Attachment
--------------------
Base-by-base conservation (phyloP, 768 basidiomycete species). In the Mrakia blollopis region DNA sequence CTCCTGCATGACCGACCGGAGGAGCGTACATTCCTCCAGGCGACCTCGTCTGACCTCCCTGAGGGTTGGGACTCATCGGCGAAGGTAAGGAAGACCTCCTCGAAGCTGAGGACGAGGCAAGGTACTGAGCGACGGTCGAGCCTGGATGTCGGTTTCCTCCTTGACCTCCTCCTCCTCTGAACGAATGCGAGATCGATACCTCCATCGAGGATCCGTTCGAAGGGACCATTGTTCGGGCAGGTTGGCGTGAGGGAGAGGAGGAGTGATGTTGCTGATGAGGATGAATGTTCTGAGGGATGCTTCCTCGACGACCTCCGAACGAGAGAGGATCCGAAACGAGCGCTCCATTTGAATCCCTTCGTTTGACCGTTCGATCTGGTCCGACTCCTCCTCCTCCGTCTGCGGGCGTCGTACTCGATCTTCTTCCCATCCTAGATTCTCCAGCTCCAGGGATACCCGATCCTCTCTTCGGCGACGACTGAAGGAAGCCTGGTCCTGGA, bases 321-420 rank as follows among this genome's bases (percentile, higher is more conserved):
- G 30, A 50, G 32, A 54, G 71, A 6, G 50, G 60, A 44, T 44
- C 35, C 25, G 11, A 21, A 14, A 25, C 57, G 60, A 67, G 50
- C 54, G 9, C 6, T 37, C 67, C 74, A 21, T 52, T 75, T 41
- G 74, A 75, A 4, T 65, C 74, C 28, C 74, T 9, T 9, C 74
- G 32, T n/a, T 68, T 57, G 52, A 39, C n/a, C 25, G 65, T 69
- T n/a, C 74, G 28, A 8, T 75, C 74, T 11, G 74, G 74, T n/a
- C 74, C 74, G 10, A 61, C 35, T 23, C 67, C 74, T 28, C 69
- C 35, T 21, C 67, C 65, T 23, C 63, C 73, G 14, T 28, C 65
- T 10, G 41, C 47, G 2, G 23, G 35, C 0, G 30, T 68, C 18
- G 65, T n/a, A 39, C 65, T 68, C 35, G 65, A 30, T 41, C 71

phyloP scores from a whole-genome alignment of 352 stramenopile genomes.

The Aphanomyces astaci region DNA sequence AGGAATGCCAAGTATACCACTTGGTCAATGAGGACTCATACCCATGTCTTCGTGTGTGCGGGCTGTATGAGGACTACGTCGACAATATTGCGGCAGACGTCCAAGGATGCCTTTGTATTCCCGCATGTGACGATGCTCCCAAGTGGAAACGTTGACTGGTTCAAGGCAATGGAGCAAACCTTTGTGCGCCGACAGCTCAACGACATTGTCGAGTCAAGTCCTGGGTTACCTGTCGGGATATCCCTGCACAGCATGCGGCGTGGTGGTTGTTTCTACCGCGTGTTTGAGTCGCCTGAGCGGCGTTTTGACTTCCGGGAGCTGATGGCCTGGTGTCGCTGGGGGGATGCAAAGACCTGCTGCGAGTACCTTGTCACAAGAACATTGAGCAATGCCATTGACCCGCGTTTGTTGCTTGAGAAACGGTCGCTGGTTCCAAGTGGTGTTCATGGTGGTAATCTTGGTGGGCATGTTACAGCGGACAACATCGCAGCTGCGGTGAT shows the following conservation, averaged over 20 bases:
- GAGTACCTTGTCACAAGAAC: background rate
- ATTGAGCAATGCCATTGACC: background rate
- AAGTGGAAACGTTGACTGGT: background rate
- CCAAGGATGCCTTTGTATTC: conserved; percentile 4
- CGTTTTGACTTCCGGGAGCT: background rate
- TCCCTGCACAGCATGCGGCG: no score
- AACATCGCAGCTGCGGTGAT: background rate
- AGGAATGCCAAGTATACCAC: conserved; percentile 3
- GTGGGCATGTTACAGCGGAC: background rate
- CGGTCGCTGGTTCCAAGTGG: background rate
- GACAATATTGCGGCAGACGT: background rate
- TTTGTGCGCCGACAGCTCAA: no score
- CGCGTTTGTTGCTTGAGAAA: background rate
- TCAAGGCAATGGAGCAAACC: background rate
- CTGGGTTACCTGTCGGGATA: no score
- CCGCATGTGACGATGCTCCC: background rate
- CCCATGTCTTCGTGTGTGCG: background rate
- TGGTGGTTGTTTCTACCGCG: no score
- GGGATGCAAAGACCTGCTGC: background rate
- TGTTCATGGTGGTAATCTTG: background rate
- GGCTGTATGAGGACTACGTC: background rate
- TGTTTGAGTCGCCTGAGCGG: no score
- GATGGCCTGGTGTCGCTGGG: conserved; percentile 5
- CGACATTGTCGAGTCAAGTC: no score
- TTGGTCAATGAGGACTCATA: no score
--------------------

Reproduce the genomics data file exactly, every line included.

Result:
Base-by-base conservation (phyloP, 768 basidiomycete species). In the Mrakia blollopis region DNA sequence CTCCTGCATGACCGACCGGAGGAGCGTACATTCCTCCAGGCGACCTCGTCTGACCTCCCTGAGGGTTGGGACTCATCGGCGAAGGTAAGGAAGACCTCCTCGAAGCTGAGGACGAGGCAAGGTACTGAGCGACGGTCGAGCCTGGATGTCGGTTTCCTCCTTGACCTCCTCCTCCTCTGAACGAATGCGAGATCGATACCTCCATCGAGGATCCGTTCGAAGGGACCATTGTTCGGGCAGGTTGGCGTGAGGGAGAGGAGGAGTGATGTTGCTGATGAGGATGAATGTTCTGAGGGATGCTTCCTCGACGACCTCCGAACGAGAGAGGATCCGAAACGAGCGCTCCATTTGAATCCCTTCGTTTGACCGTTCGATCTGGTCCGACTCCTCCTCCTCCGTCTGCGGGCGTCGTACTCGATCTTCTTCCCATCCTAGATTCTCCAGCTCCAGGGATACCCGATCCTCTCTTCGGCGACGACTGAAGGAAGCCTGGTCCTGGA, bases 321-420 rank as follows among this genome's bases (percentile, higher is more conserved):
- G 30, A 50, G 32, A 54, G 71, A 6, G 50, G 60, A 44, T 44
- C 35, C 25, G 11, A 21, A 14, A 25, C 57, G 60, A 67, G 50
- C 54, G 9, C 6, T 37, C 67, C 74, A 21, T 52, T 75, T 41
- G 74, A 75, A 4, T 65, C 74, C 28, C 74, T 9, T 9, C 74
- G 32, T n/a, T 68, T 57, G 52, A 39, C n/a, C 25, G 65, T 69
- T n/a, C 74, G 28, A 8, T 75, C 74, T 11, G 74, G 74, T n/a
- C 74, C 74, G 10, A 61, C 35, T 23, C 67, C 74, T 28, C 69
- C 35, T 21, C 67, C 65, T 23, C 63, C 73, G 14, T 28, C 65
- T 10, G 41, C 47, G 2, G 23, G 35, C 0, G 30, T 68, C 18
- G 65, T n/a, A 39, C 65, T 68, C 35, G 65, A 30, T 41, C 71

phyloP scores from a whole-genome alignment of 352 stramenopile genomes.

The Aphanomyces astaci region DNA sequence AGGAATGCCAAGTATACCACTTGGTCAATGAGGACTCATACCCATGTCTTCGTGTGTGCGGGCTGTATGAGGACTACGTCGACAATATTGCGGCAGACGTCCAAGGATGCCTTTGTATTCCCGCATGTGACGATGCTCCCAAGTGGAAACGTTGACTGGTTCAAGGCAATGGAGCAAACCTTTGTGCGCCGACAGCTCAACGACATTGTCGAGTCAAGTCCTGGGTTACCTGTCGGGATATCCCTGCACAGCATGCGGCGTGGTGGTTGTTTCTACCGCGTGTTTGAGTCGCCTGAGCGGCGTTTTGACTTCCGGGAGCTGATGGCCTGGTGTCGCTGGGGGGATGCAAAGACCTGCTGCGAGTACCTTGTCACAAGAACATTGAGCAATGCCATTGACCCGCGTTTGTTGCTTGAGAAACGGTCGCTGGTTCCAAGTGGTGTTCATGGTGGTAATCTTGGTGGGCATGTTACAGCGGACAACATCGCAGCTGCGGTGAT shows the following conservation, averaged over 20 bases:
- GAGTACCTTGTCACAAGAAC: background rate
- ATTGAGCAATGCCATTGACC: background rate
- AAGTGGAAACGTTGACTGGT: background rate
- CCAAGGATGCCTTTGTATTC: conserved; percentile 4
- CGTTTTGACTTCCGGGAGCT: background rate
- TCCCTGCACAGCATGCGGCG: no score
- AACATCGCAGCTGCGGTGAT: background rate
- AGGAATGCCAAGTATACCAC: conserved; percentile 3
- GTGGGCATGTTACAGCGGAC: background rate
- CGGTCGCTGGTTCCAAGTGG: background rate
- GACAATATTGCGGCAGACGT: background rate
- TTTGTGCGCCGACAGCTCAA: no score
- CGCGTTTGTTGCTTGAGAAA: background rate
- TCAAGGCAATGGAGCAAACC: background rate
- CTGGGTTACCTGTCGGGATA: no score
- CCGCATGTGACGATGCTCCC: background rate
- CCCATGTCTTCGTGTGTGCG: background rate
- TGGTGGTTGTTTCTACCGCG: no score
- GGGATGCAAAGACCTGCTGC: background rate
- TGTTCATGGTGGTAATCTTG: background rate
- GGCTGTATGAGGACTACGTC: background rate
- TGTTTGAGTCGCCTGAGCGG: no score
- GATGGCCTGGTGTCGCTGGG: conserved; percentile 5
- CGACATTGTCGAGTCAAGTC: no score
- TTGGTCAATGAGGACTCATA: no score